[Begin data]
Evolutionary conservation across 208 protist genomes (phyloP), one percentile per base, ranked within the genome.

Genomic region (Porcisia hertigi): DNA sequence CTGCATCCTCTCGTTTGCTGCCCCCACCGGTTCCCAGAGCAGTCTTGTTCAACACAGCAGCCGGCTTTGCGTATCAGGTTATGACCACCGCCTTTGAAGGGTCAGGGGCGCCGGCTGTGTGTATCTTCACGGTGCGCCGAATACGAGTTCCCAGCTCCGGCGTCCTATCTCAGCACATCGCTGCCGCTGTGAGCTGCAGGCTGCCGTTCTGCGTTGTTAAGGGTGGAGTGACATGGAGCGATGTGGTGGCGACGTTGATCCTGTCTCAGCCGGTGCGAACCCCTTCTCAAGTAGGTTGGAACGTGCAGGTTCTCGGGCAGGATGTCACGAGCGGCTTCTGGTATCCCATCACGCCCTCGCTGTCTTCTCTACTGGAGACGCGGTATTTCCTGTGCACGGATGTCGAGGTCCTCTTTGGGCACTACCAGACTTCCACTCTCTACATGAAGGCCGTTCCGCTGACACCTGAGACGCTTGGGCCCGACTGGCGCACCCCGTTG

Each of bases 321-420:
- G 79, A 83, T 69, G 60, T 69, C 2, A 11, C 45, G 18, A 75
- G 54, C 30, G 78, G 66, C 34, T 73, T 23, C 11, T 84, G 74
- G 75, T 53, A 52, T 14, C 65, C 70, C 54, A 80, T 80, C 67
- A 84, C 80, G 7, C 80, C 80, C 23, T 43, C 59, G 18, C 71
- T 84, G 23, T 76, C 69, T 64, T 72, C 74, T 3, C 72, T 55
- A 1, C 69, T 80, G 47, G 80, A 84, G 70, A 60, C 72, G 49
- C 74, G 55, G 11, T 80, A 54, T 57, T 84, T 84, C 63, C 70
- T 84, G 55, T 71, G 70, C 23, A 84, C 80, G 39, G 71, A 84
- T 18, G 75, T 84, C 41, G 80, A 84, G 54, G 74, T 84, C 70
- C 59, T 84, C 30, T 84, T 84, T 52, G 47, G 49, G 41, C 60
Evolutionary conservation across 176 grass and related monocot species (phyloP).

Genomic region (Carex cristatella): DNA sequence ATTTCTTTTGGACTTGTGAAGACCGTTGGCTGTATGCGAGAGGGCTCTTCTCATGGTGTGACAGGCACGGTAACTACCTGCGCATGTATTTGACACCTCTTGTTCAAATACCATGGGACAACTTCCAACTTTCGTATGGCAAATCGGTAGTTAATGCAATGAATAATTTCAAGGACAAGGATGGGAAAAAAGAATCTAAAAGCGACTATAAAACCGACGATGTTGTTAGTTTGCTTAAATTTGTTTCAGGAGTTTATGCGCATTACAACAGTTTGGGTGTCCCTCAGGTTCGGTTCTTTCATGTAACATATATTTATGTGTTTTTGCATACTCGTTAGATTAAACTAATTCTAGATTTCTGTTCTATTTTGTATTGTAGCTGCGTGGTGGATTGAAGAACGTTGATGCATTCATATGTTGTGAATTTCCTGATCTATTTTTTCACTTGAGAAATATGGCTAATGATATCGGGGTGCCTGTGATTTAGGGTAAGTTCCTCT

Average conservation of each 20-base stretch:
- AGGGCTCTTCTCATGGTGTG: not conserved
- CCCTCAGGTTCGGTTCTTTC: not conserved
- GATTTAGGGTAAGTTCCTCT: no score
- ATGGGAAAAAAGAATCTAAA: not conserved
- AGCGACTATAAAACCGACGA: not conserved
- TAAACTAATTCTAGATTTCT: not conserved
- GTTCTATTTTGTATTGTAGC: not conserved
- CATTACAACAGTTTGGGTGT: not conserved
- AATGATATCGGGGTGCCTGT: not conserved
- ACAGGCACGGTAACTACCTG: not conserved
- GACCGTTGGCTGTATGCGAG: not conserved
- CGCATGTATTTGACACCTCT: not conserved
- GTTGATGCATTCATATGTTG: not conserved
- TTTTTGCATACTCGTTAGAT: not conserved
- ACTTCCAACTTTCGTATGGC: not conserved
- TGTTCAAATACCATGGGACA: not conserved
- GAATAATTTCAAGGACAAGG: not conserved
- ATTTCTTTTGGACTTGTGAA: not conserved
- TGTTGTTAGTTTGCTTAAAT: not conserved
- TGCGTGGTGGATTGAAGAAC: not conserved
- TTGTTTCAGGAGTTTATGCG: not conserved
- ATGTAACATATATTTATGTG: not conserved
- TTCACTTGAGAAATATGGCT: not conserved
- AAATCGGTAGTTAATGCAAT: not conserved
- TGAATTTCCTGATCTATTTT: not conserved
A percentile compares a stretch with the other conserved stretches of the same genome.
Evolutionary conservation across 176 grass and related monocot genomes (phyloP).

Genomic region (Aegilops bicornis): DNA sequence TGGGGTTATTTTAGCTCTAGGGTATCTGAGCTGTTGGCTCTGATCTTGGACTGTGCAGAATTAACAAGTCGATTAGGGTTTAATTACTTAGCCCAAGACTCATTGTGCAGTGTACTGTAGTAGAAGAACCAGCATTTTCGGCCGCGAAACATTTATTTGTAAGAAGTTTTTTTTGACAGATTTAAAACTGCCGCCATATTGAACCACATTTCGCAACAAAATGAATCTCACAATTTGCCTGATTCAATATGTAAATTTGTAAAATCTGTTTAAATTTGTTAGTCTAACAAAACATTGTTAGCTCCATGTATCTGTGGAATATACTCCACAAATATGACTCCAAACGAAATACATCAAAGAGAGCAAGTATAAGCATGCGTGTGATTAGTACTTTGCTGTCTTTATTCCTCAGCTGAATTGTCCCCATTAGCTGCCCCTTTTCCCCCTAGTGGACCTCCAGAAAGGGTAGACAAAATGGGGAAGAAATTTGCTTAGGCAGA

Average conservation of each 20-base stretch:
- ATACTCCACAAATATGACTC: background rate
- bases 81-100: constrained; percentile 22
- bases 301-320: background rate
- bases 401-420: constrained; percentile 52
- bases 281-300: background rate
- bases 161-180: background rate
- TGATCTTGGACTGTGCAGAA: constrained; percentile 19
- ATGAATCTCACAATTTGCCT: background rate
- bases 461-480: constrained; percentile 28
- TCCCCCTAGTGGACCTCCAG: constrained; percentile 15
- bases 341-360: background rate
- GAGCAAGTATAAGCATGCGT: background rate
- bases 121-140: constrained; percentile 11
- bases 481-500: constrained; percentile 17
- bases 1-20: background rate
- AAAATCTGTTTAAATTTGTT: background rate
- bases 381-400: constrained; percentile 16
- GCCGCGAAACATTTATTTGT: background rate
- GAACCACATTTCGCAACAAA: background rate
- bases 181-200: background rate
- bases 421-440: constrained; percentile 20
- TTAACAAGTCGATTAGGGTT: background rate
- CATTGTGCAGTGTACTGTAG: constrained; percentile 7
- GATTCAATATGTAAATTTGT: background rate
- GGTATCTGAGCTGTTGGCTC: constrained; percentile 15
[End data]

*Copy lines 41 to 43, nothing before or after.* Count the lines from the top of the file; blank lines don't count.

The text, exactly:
- TGAATTTCCTGATCTATTTT: not conserved
A percentile compares a stretch with the other conserved stretches of the same genome.
Evolutionary conservation across 176 grass and related monocot genomes (phyloP).